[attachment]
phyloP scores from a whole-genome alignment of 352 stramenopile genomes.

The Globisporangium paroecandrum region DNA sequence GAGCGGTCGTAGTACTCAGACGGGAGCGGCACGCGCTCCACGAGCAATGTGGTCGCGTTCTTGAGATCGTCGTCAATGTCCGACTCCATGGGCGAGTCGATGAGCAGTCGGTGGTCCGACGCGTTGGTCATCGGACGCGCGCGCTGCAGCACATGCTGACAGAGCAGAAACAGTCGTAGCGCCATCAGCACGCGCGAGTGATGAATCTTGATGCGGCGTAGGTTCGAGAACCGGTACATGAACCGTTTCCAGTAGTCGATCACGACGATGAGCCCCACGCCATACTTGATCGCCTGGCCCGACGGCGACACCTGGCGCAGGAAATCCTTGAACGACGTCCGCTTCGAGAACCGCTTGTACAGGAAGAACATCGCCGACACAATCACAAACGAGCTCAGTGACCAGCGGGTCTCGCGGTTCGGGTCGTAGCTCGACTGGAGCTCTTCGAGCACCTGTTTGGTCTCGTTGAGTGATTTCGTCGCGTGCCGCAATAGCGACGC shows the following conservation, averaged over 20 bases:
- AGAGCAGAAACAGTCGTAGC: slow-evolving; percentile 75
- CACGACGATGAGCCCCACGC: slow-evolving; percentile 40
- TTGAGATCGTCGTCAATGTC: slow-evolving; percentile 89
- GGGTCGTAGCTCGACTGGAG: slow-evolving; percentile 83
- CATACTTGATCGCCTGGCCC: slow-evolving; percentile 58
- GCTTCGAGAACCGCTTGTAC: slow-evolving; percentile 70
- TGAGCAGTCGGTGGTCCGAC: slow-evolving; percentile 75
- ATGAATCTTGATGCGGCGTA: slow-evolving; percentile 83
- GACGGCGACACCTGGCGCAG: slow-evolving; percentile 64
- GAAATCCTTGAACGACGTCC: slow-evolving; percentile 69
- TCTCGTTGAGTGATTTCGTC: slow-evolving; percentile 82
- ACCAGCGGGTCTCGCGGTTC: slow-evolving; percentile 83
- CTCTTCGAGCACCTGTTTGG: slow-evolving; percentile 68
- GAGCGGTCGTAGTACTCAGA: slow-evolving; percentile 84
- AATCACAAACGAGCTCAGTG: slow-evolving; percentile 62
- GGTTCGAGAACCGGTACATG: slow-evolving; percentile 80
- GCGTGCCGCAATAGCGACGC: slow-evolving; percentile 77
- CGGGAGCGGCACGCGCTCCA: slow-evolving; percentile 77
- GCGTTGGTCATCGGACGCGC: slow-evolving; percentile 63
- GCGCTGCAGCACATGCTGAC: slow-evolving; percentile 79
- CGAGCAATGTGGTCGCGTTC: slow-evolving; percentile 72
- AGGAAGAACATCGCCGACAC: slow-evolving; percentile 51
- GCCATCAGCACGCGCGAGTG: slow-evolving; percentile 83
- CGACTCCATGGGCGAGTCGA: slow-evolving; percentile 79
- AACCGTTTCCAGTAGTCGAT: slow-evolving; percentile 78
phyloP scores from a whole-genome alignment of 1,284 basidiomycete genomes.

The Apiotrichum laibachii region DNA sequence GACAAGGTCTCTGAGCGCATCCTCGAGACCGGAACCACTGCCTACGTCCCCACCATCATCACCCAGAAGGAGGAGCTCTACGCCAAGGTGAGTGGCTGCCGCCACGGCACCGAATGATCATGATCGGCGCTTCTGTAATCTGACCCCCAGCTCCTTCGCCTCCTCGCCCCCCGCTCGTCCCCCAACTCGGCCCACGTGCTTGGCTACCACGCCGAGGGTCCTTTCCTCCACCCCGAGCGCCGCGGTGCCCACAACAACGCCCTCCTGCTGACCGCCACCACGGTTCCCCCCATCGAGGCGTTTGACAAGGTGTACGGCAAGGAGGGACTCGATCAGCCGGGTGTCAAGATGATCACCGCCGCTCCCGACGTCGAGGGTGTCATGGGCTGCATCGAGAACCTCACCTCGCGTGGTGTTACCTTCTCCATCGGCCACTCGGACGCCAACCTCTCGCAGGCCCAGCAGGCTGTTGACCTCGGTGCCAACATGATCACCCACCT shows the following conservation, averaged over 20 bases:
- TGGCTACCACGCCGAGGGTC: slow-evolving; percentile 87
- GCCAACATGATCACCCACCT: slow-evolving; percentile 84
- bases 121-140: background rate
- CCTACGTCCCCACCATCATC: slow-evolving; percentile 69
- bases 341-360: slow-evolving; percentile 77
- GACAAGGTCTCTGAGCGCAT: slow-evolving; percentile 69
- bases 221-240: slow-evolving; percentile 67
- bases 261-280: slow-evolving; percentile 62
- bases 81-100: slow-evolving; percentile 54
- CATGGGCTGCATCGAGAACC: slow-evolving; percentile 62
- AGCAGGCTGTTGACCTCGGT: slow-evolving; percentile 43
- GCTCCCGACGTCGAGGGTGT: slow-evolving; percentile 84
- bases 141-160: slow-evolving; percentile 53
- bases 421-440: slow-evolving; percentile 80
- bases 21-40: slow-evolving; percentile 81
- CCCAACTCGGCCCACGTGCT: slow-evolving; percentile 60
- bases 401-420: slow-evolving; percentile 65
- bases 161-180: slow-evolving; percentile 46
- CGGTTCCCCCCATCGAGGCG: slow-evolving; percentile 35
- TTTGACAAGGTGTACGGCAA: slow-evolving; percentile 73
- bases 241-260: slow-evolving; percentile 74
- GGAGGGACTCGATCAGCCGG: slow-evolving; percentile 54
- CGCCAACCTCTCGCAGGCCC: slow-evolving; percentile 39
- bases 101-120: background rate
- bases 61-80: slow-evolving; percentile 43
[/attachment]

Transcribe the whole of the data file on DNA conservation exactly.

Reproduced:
phyloP scores from a whole-genome alignment of 352 stramenopile genomes.

The Globisporangium paroecandrum region DNA sequence GAGCGGTCGTAGTACTCAGACGGGAGCGGCACGCGCTCCACGAGCAATGTGGTCGCGTTCTTGAGATCGTCGTCAATGTCCGACTCCATGGGCGAGTCGATGAGCAGTCGGTGGTCCGACGCGTTGGTCATCGGACGCGCGCGCTGCAGCACATGCTGACAGAGCAGAAACAGTCGTAGCGCCATCAGCACGCGCGAGTGATGAATCTTGATGCGGCGTAGGTTCGAGAACCGGTACATGAACCGTTTCCAGTAGTCGATCACGACGATGAGCCCCACGCCATACTTGATCGCCTGGCCCGACGGCGACACCTGGCGCAGGAAATCCTTGAACGACGTCCGCTTCGAGAACCGCTTGTACAGGAAGAACATCGCCGACACAATCACAAACGAGCTCAGTGACCAGCGGGTCTCGCGGTTCGGGTCGTAGCTCGACTGGAGCTCTTCGAGCACCTGTTTGGTCTCGTTGAGTGATTTCGTCGCGTGCCGCAATAGCGACGC shows the following conservation, averaged over 20 bases:
- AGAGCAGAAACAGTCGTAGC: slow-evolving; percentile 75
- CACGACGATGAGCCCCACGC: slow-evolving; percentile 40
- TTGAGATCGTCGTCAATGTC: slow-evolving; percentile 89
- GGGTCGTAGCTCGACTGGAG: slow-evolving; percentile 83
- CATACTTGATCGCCTGGCCC: slow-evolving; percentile 58
- GCTTCGAGAACCGCTTGTAC: slow-evolving; percentile 70
- TGAGCAGTCGGTGGTCCGAC: slow-evolving; percentile 75
- ATGAATCTTGATGCGGCGTA: slow-evolving; percentile 83
- GACGGCGACACCTGGCGCAG: slow-evolving; percentile 64
- GAAATCCTTGAACGACGTCC: slow-evolving; percentile 69
- TCTCGTTGAGTGATTTCGTC: slow-evolving; percentile 82
- ACCAGCGGGTCTCGCGGTTC: slow-evolving; percentile 83
- CTCTTCGAGCACCTGTTTGG: slow-evolving; percentile 68
- GAGCGGTCGTAGTACTCAGA: slow-evolving; percentile 84
- AATCACAAACGAGCTCAGTG: slow-evolving; percentile 62
- GGTTCGAGAACCGGTACATG: slow-evolving; percentile 80
- GCGTGCCGCAATAGCGACGC: slow-evolving; percentile 77
- CGGGAGCGGCACGCGCTCCA: slow-evolving; percentile 77
- GCGTTGGTCATCGGACGCGC: slow-evolving; percentile 63
- GCGCTGCAGCACATGCTGAC: slow-evolving; percentile 79
- CGAGCAATGTGGTCGCGTTC: slow-evolving; percentile 72
- AGGAAGAACATCGCCGACAC: slow-evolving; percentile 51
- GCCATCAGCACGCGCGAGTG: slow-evolving; percentile 83
- CGACTCCATGGGCGAGTCGA: slow-evolving; percentile 79
- AACCGTTTCCAGTAGTCGAT: slow-evolving; percentile 78
phyloP scores from a whole-genome alignment of 1,284 basidiomycete genomes.

The Apiotrichum laibachii region DNA sequence GACAAGGTCTCTGAGCGCATCCTCGAGACCGGAACCACTGCCTACGTCCCCACCATCATCACCCAGAAGGAGGAGCTCTACGCCAAGGTGAGTGGCTGCCGCCACGGCACCGAATGATCATGATCGGCGCTTCTGTAATCTGACCCCCAGCTCCTTCGCCTCCTCGCCCCCCGCTCGTCCCCCAACTCGGCCCACGTGCTTGGCTACCACGCCGAGGGTCCTTTCCTCCACCCCGAGCGCCGCGGTGCCCACAACAACGCCCTCCTGCTGACCGCCACCACGGTTCCCCCCATCGAGGCGTTTGACAAGGTGTACGGCAAGGAGGGACTCGATCAGCCGGGTGTCAAGATGATCACCGCCGCTCCCGACGTCGAGGGTGTCATGGGCTGCATCGAGAACCTCACCTCGCGTGGTGTTACCTTCTCCATCGGCCACTCGGACGCCAACCTCTCGCAGGCCCAGCAGGCTGTTGACCTCGGTGCCAACATGATCACCCACCT shows the following conservation, averaged over 20 bases:
- TGGCTACCACGCCGAGGGTC: slow-evolving; percentile 87
- GCCAACATGATCACCCACCT: slow-evolving; percentile 84
- bases 121-140: background rate
- CCTACGTCCCCACCATCATC: slow-evolving; percentile 69
- bases 341-360: slow-evolving; percentile 77
- GACAAGGTCTCTGAGCGCAT: slow-evolving; percentile 69
- bases 221-240: slow-evolving; percentile 67
- bases 261-280: slow-evolving; percentile 62
- bases 81-100: slow-evolving; percentile 54
- CATGGGCTGCATCGAGAACC: slow-evolving; percentile 62
- AGCAGGCTGTTGACCTCGGT: slow-evolving; percentile 43
- GCTCCCGACGTCGAGGGTGT: slow-evolving; percentile 84
- bases 141-160: slow-evolving; percentile 53
- bases 421-440: slow-evolving; percentile 80
- bases 21-40: slow-evolving; percentile 81
- CCCAACTCGGCCCACGTGCT: slow-evolving; percentile 60
- bases 401-420: slow-evolving; percentile 65
- bases 161-180: slow-evolving; percentile 46
- CGGTTCCCCCCATCGAGGCG: slow-evolving; percentile 35
- TTTGACAAGGTGTACGGCAA: slow-evolving; percentile 73
- bases 241-260: slow-evolving; percentile 74
- GGAGGGACTCGATCAGCCGG: slow-evolving; percentile 54
- CGCCAACCTCTCGCAGGCCC: slow-evolving; percentile 39
- bases 101-120: background rate
- bases 61-80: slow-evolving; percentile 43